The Johnson O'Connor Research Foundation is a nonprofit scientific research and educational organization with two primary commitments: to study human abilities and to provide people with a knowledge of their aptitudes that will help them in making decisions about school and work. Since 1922, hundreds of thousands of people have used our aptitude testing service to learn more about themselves and to derive more satisfaction from their lives.
Aptitudes are natural talents, special abilities for doing, or learning to do, certain kinds of things. Manual dexterity, musical ability, spatial visualization, and memory for numbers are examples of such aptitudes. In a comprehensive battery of tests available only through the Foundation, these and many other aptitudes are measured. These measured traits are highly stable over long-term periods.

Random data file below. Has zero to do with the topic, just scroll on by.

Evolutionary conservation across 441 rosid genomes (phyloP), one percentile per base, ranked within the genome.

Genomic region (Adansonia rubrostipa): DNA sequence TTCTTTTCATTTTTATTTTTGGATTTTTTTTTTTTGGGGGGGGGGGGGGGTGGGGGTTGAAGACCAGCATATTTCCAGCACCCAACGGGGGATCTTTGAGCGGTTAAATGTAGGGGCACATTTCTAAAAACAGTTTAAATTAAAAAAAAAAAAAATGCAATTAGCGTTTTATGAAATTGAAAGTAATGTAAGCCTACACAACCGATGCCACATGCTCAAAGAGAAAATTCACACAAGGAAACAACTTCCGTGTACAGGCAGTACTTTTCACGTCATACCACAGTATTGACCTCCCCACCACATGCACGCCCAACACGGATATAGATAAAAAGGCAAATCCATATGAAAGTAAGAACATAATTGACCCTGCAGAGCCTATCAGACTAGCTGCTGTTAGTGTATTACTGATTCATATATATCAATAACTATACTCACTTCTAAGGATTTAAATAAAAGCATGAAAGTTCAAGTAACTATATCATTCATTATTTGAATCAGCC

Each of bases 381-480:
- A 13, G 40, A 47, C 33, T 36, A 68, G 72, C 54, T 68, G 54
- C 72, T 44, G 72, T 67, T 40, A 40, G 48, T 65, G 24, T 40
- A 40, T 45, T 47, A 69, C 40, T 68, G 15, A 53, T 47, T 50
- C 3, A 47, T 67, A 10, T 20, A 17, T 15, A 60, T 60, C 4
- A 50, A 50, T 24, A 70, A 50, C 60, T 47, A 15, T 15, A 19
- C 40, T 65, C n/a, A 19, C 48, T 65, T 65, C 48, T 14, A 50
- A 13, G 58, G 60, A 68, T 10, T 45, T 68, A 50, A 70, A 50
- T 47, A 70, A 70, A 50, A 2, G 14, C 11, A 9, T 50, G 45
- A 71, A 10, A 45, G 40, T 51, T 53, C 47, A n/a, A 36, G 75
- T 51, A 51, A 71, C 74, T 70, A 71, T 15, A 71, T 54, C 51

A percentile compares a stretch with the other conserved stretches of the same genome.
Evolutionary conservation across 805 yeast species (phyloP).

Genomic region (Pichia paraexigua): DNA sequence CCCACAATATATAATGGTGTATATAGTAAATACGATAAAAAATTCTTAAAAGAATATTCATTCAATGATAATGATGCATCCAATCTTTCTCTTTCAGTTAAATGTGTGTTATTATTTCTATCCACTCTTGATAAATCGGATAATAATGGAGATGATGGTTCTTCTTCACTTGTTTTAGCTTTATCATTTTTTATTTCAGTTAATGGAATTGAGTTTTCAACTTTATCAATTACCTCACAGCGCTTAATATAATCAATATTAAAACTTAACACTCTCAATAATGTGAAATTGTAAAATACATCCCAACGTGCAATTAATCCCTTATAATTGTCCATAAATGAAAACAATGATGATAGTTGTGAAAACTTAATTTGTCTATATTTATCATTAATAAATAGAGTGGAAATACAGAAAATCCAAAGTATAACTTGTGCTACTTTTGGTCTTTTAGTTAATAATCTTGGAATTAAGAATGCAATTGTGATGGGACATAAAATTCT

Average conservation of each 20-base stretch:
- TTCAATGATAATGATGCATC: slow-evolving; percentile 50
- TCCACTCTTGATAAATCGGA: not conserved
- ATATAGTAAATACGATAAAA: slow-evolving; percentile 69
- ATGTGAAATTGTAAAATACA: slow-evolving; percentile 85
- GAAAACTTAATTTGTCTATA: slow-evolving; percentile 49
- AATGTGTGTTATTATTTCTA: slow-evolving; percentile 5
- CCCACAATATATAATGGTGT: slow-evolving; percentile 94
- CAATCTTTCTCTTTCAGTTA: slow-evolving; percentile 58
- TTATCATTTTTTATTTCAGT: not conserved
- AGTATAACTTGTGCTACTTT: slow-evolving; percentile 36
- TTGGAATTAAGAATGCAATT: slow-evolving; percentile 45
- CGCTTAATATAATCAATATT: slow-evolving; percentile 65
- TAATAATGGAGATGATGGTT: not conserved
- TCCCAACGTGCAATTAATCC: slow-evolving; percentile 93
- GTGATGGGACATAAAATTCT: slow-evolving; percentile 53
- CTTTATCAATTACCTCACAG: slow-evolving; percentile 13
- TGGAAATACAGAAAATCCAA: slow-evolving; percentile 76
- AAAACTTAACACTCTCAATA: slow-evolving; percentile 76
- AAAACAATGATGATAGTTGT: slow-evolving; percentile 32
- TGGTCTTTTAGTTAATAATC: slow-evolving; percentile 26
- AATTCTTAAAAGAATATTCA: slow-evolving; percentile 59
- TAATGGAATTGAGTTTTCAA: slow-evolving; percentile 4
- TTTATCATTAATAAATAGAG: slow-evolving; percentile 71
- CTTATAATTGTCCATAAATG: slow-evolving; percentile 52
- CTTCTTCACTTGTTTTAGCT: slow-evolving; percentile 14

Dr. Linda Houser-Marko of our research department recently presented a poster on musical aptitudes. Read about it here.
Our March 2012 Bulletin updates news of Foundation activities, and relates how our testing program has evolved over the last ninety years. Another article discusses some of our testing programs with veterans re-entering the civilian work force.
The CBS station in Dallas recently did a feature on our aptitude testing.
WHDH Channel 7 News in Boston recently ran a story on our testing.
Anne Steiner, director of our Seattle office, participated in a podcast discussion of aptitude testing with L. Greg Voisen, creator of the website Inside Personal Growth.
Dr. Richard Haier investigated the neurological basis for performance on some of our tests. Read his recent paper, Gray matter correlates of cognitive ability tests used for vocational guidance. You can also read about this project here.